As this is a selection from a much longer autobiography, still in manuscript, a word remains to be said about some of Frederick T. Gates’s associates.
He never faltered in his devotion to John D. Rockefeller, whose gifts complemented his own. Gates was emotional, oratorical, impetuous, and (as he himself wrote) “withal exacting and irritable.” Rockefeller was unemotional, highly reserved, generally taciturn (though with a fund, on occasion, of chat and anecdote), and cautious. As Mr. Raymond B. Fosdick, who knew Gates well, says in his volume on the Rockefeller Foundation, he was “overwhelming and sometimes overbearing in argument”; Rockefeller never lost his measured calm, and was never seen by anyone to show excitement. Gates was often impatient, Rockefeller always the soul of patience. It was probably with some envy that Gates said of Rockefeller, in a sentence quoted by Mr. Fosdick: “If he was very nice and precise in his choice of words, he was also nice and accurate in his choice of silences.” Yet both were adventurers—Rockefeller a pioneer in the planning and organization of business, Gates a pioneer in social experiment.
It is recorded that Gates used to exhort the elder Rockefeller: “Your fortune is rolling up, rolling up like an avalanche! You must keep up with it! You must distribute it faster than it grows! If you do not, it will crush you and your children and your children’s children.” Evangelistic exhortation was second nature to Gates. Yet he knew well that such an exhortation was hardly needed. Rockefeller had begun giving as a very poor boy when it hurt to give; he had kept on giving as his fortune grew. What he needed most were ideas as to the wisest mode of giving. These Gates contributed. It is worth repeating his statement that he felt Rockefeller was entitled to his frankest ideas most candidly expressed. “I did not consciously allow his anticipated views to control or to modify my own views in the least degree. On the contrary, when I knew there would be a conflict of view I took special pains to fortify my position instead of yielding it or concealing it.”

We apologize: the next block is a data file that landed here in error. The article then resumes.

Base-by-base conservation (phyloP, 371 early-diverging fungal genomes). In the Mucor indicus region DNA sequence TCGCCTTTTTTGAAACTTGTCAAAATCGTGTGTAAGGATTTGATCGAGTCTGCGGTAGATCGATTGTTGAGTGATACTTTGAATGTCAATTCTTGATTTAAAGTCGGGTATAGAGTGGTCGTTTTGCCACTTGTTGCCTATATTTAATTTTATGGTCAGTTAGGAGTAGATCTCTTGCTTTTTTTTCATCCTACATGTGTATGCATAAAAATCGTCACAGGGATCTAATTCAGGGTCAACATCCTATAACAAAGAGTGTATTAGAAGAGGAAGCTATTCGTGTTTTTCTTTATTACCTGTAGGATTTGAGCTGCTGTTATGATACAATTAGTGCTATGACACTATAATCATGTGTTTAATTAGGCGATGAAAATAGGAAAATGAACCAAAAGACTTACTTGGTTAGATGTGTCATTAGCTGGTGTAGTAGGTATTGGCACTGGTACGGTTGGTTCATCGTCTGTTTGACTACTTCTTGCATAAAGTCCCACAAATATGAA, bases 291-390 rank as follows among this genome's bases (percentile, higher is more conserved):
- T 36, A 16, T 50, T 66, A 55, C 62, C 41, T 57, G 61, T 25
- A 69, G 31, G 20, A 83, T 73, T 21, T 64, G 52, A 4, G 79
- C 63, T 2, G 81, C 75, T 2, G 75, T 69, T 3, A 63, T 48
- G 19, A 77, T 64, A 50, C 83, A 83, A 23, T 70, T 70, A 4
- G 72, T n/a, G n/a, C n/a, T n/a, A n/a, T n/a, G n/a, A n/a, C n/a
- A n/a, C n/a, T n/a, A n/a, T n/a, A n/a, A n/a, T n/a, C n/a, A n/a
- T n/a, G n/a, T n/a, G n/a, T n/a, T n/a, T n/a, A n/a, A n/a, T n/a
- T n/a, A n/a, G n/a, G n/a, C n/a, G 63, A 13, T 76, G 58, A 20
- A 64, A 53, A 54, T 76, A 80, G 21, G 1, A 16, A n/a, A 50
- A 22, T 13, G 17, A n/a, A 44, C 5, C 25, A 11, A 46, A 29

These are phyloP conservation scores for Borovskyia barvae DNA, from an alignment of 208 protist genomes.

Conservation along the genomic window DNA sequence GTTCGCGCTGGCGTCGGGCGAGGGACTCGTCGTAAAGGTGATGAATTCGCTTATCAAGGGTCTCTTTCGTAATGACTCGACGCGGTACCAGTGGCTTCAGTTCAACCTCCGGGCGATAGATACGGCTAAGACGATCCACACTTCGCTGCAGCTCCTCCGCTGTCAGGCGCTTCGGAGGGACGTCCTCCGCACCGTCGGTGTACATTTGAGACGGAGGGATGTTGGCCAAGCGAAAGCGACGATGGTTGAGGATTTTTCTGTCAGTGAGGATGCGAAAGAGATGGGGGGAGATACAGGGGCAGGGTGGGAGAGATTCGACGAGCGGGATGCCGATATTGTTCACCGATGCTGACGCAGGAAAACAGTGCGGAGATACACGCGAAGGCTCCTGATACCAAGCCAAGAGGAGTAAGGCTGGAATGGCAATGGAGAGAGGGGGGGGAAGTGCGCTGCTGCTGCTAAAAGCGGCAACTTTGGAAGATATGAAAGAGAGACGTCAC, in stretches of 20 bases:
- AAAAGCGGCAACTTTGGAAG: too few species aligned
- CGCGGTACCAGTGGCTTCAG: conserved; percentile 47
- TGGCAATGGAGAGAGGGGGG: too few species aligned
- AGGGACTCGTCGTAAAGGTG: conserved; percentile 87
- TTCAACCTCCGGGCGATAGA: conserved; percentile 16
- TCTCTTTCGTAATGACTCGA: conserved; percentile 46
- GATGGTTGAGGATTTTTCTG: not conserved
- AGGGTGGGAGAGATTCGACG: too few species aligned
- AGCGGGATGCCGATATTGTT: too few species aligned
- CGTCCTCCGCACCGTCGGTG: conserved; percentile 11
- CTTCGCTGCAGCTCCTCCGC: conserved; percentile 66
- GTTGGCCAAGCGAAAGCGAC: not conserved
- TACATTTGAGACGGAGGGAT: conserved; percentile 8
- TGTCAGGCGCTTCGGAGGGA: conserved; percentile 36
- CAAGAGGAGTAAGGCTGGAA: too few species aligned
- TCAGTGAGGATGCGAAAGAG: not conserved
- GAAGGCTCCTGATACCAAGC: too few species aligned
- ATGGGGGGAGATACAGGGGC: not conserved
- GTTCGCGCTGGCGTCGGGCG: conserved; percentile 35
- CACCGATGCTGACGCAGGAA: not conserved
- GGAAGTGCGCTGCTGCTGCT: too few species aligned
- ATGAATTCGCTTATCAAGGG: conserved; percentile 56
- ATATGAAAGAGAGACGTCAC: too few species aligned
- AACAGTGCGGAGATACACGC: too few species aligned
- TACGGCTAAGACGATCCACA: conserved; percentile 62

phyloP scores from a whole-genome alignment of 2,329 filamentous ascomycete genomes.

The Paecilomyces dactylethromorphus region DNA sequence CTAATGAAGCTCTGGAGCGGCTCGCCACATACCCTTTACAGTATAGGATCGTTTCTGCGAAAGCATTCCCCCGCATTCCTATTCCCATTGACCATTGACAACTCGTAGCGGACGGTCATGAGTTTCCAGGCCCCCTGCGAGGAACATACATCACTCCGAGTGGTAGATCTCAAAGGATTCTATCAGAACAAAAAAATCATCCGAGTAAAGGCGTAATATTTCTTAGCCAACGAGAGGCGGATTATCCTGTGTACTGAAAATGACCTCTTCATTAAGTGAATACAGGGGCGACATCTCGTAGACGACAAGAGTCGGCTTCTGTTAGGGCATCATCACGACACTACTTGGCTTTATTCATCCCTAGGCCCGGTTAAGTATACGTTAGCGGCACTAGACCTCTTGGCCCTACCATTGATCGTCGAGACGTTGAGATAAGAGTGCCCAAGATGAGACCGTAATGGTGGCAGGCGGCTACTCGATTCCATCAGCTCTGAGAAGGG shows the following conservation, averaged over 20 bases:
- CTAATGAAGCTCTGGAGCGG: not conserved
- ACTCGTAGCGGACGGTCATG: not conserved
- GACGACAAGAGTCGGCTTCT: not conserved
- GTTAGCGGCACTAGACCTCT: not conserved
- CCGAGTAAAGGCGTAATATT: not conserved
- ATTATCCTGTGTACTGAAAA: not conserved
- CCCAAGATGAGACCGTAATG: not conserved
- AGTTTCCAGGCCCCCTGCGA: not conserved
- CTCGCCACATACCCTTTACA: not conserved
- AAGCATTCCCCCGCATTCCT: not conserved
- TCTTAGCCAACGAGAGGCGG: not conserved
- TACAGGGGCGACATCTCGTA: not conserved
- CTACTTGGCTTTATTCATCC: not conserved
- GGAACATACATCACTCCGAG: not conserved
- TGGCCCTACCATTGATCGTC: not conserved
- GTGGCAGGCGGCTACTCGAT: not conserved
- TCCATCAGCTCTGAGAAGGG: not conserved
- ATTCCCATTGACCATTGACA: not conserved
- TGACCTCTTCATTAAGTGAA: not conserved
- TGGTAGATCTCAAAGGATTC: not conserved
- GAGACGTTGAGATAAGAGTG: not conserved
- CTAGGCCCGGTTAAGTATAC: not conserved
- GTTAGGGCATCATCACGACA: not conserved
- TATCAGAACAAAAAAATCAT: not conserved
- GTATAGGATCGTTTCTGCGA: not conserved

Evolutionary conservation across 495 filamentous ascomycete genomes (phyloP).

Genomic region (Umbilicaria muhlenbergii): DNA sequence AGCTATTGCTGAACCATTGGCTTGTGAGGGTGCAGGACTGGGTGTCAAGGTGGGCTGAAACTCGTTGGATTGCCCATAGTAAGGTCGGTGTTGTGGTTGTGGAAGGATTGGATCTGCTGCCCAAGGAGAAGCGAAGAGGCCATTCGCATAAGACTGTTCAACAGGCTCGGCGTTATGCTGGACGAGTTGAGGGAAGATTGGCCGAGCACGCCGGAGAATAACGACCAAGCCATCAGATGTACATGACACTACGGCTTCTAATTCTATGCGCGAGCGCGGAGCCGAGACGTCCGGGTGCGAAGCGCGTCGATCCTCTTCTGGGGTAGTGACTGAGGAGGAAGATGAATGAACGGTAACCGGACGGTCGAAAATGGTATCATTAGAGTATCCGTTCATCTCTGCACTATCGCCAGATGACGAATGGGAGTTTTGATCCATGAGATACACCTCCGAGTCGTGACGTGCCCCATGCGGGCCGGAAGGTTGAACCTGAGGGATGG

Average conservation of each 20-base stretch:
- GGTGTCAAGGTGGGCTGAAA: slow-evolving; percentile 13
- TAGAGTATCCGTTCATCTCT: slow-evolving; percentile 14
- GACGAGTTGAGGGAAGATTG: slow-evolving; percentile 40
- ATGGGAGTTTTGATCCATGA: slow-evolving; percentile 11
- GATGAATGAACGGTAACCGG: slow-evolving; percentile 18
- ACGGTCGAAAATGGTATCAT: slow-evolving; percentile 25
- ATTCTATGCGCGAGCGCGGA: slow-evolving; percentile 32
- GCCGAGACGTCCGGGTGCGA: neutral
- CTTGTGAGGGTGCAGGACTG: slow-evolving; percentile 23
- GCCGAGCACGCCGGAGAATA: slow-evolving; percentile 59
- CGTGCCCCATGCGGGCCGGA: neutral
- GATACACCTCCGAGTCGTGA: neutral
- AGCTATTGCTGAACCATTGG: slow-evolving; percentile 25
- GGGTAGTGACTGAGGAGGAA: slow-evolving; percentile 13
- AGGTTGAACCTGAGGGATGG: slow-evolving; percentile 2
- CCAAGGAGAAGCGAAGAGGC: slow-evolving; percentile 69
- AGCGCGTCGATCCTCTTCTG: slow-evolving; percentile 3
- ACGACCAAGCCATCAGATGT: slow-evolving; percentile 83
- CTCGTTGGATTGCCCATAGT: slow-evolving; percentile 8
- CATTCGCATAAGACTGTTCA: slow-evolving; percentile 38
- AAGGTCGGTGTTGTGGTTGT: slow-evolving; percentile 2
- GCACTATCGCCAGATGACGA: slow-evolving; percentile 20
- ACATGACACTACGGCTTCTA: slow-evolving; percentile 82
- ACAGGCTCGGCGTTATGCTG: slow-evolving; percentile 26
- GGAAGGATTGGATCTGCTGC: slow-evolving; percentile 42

Rockefeller, who was ever sparing with praise, more than once paid public tribute to Gates’s extraordinary talents. One day in 1917, when he was riding with a reporter for Forbes Magazine, the Forbes man asked: “Who is the greatest of all the businessmen you have known?” Rockefeller gave him no direct answer but finally began talking of Gates, saying: “He combines business skill and philanthropic attitude to a higher degree than any other man I have ever known.”
When Gates finally left Rockefeller’s service he received this letter:
Forest Hill,July 25th, 1913.
Dear Mr. Gates:
I am grateful for all you have done, in connection with our organizations to continue helpful and uplifting influence to the world, after we have all passed on. You have been so thoroughly devoted to the various schemes for advancing the interests of our fellow men, and so resourceful in organizing plans to carry out the work, that your name will be forever inseparably linked with them all. There was a Providence in our coming together, long years ago, and we saw “eye to eye.” The work grew upon our hands and we are made happy in these years on account of what has already been accomplished for good, in connection with these united efforts. I hope we will both be spared, and our dear ones, to see many years of blessing to the world.
Mrs. Rockefeller and Miss Spelman unite with me in warm regards for you and yours,
Sincerely,( Signed ) John D. Rockefeller